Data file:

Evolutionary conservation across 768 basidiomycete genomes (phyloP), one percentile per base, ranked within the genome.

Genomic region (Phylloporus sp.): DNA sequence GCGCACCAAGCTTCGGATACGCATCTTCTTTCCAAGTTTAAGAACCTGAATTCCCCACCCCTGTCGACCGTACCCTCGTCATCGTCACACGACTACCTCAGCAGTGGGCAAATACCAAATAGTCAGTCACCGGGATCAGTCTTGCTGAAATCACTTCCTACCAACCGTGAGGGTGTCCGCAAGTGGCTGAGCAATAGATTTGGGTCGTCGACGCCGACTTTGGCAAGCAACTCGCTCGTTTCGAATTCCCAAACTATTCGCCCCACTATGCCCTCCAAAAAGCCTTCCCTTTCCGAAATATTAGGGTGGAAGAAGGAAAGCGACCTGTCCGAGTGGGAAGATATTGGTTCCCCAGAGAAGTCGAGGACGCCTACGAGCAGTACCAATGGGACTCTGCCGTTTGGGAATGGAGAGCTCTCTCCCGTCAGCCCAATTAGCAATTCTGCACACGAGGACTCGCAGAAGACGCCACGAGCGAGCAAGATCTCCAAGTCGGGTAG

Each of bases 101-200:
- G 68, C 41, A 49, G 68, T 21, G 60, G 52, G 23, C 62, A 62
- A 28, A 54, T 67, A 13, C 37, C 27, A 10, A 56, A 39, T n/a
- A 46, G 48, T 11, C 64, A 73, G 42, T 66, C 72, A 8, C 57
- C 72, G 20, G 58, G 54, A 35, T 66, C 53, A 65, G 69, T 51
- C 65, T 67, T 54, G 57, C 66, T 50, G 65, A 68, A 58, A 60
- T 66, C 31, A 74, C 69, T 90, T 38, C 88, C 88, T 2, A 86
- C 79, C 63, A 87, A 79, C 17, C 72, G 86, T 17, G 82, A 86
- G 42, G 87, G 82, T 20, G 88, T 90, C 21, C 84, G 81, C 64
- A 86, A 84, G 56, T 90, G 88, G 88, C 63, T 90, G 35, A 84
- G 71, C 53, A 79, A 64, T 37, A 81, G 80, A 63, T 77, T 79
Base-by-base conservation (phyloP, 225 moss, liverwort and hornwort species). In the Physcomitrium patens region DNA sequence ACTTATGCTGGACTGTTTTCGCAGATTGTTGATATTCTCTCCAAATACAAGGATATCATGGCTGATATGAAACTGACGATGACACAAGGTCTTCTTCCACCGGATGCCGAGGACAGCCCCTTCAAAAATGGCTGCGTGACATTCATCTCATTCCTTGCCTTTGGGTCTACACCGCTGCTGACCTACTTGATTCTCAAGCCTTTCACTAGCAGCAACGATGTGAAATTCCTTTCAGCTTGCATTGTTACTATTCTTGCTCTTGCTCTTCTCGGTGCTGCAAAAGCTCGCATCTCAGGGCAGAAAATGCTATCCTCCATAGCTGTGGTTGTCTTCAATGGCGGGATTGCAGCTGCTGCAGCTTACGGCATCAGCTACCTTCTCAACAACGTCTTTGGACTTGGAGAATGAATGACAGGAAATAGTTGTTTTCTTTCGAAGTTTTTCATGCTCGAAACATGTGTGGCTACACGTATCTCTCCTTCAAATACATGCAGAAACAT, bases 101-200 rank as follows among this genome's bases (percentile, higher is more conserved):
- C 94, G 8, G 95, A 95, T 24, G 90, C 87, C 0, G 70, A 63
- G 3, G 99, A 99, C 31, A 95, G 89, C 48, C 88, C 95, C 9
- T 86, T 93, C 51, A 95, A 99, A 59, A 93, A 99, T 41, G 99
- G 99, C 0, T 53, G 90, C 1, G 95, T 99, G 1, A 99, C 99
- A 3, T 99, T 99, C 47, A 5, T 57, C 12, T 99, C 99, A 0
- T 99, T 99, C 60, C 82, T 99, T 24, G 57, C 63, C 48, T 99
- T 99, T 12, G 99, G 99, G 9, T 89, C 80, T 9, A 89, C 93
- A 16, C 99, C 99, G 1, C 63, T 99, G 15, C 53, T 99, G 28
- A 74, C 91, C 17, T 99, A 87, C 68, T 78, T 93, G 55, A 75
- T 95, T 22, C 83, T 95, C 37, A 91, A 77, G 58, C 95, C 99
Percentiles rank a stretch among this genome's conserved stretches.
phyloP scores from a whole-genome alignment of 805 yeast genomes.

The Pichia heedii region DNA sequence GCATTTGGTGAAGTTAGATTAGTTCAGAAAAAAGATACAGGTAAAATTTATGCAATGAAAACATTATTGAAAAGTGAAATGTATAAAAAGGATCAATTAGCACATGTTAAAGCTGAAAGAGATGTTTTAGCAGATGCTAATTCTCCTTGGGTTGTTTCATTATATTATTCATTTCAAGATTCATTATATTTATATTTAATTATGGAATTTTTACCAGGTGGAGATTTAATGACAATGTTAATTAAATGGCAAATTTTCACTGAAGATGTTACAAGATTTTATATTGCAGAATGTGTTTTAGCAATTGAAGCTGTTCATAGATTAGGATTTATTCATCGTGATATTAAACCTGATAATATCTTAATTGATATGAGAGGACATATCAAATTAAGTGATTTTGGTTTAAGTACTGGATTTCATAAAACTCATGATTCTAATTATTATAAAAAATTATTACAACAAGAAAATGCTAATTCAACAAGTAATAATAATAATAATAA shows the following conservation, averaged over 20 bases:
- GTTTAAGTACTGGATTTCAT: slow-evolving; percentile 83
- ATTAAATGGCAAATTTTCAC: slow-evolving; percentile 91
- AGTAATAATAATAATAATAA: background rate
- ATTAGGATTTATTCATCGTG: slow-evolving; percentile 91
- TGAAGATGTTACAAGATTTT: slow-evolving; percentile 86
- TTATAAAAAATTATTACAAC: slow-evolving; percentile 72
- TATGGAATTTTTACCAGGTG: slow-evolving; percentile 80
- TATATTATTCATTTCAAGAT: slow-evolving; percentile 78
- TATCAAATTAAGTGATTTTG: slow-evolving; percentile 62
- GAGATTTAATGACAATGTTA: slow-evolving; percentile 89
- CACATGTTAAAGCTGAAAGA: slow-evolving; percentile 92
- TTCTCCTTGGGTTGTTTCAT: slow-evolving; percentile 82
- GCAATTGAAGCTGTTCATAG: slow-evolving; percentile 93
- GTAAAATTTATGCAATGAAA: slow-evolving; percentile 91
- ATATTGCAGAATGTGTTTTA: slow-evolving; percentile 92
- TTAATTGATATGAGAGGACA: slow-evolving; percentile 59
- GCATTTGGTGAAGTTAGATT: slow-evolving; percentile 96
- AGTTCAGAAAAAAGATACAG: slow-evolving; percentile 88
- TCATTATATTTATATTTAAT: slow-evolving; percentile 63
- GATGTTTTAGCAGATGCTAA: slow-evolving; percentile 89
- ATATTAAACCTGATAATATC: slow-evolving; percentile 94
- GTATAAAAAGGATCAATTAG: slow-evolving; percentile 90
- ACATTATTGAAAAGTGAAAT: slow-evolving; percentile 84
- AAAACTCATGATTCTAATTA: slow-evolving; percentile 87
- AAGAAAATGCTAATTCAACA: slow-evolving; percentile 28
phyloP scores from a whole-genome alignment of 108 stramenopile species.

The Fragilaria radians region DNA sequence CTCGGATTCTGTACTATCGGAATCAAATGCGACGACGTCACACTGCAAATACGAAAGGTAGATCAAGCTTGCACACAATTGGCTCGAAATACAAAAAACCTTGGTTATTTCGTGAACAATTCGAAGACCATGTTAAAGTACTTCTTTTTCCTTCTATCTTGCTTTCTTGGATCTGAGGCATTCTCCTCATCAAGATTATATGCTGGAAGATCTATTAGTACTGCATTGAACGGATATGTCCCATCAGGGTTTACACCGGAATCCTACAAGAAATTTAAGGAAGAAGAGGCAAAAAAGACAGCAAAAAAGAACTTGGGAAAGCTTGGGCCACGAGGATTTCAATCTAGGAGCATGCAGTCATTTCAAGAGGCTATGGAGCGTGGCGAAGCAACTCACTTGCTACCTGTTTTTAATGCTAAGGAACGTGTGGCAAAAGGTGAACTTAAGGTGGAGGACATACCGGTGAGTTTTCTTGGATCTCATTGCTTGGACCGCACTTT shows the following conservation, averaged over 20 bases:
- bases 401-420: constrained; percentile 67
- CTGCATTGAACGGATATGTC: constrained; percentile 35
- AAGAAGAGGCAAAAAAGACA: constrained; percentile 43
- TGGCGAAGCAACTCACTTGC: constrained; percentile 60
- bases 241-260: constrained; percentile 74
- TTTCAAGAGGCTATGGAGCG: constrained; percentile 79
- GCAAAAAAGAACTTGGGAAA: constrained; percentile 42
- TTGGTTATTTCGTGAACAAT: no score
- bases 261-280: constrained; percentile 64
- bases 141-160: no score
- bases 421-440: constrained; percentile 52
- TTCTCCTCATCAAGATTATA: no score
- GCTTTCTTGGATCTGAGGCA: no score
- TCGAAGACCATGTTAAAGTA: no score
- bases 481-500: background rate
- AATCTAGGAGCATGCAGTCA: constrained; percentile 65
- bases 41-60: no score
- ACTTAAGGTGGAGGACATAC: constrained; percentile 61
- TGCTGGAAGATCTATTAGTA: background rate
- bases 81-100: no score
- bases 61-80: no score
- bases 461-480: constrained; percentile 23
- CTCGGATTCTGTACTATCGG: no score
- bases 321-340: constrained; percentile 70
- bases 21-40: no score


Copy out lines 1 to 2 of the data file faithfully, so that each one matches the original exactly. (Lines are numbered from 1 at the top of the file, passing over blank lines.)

Evolutionary conservation across 768 basidiomycete genomes (phyloP), one percentile per base, ranked within the genome.

Genomic region (Phylloporus sp.): DNA sequence GCGCACCAAGCTTCGGATACGCATCTTCTTTCCAAGTTTAAGAACCTGAATTCCCCACCCCTGTCGACCGTACCCTCGTCATCGTCACACGACTACCTCAGCAGTGGGCAAATACCAAATAGTCAGTCACCGGGATCAGTCTTGCTGAAATCACTTCCTACCAACCGTGAGGGTGTCCGCAAGTGGCTGAGCAATAGATTTGGGTCGTCGACGCCGACTTTGGCAAGCAACTCGCTCGTTTCGAATTCCCAAACTATTCGCCCCACTATGCCCTCCAAAAAGCCTTCCCTTTCCGAAATATTAGGGTGGAAGAAGGAAAGCGACCTGTCCGAGTGGGAAGATATTGGTTCCCCAGAGAAGTCGAGGACGCCTACGAGCAGTACCAATGGGACTCTGCCGTTTGGGAATGGAGAGCTCTCTCCCGTCAGCCCAATTAGCAATTCTGCACACGAGGACTCGCAGAAGACGCCACGAGCGAGCAAGATCTCCAAGTCGGGTAG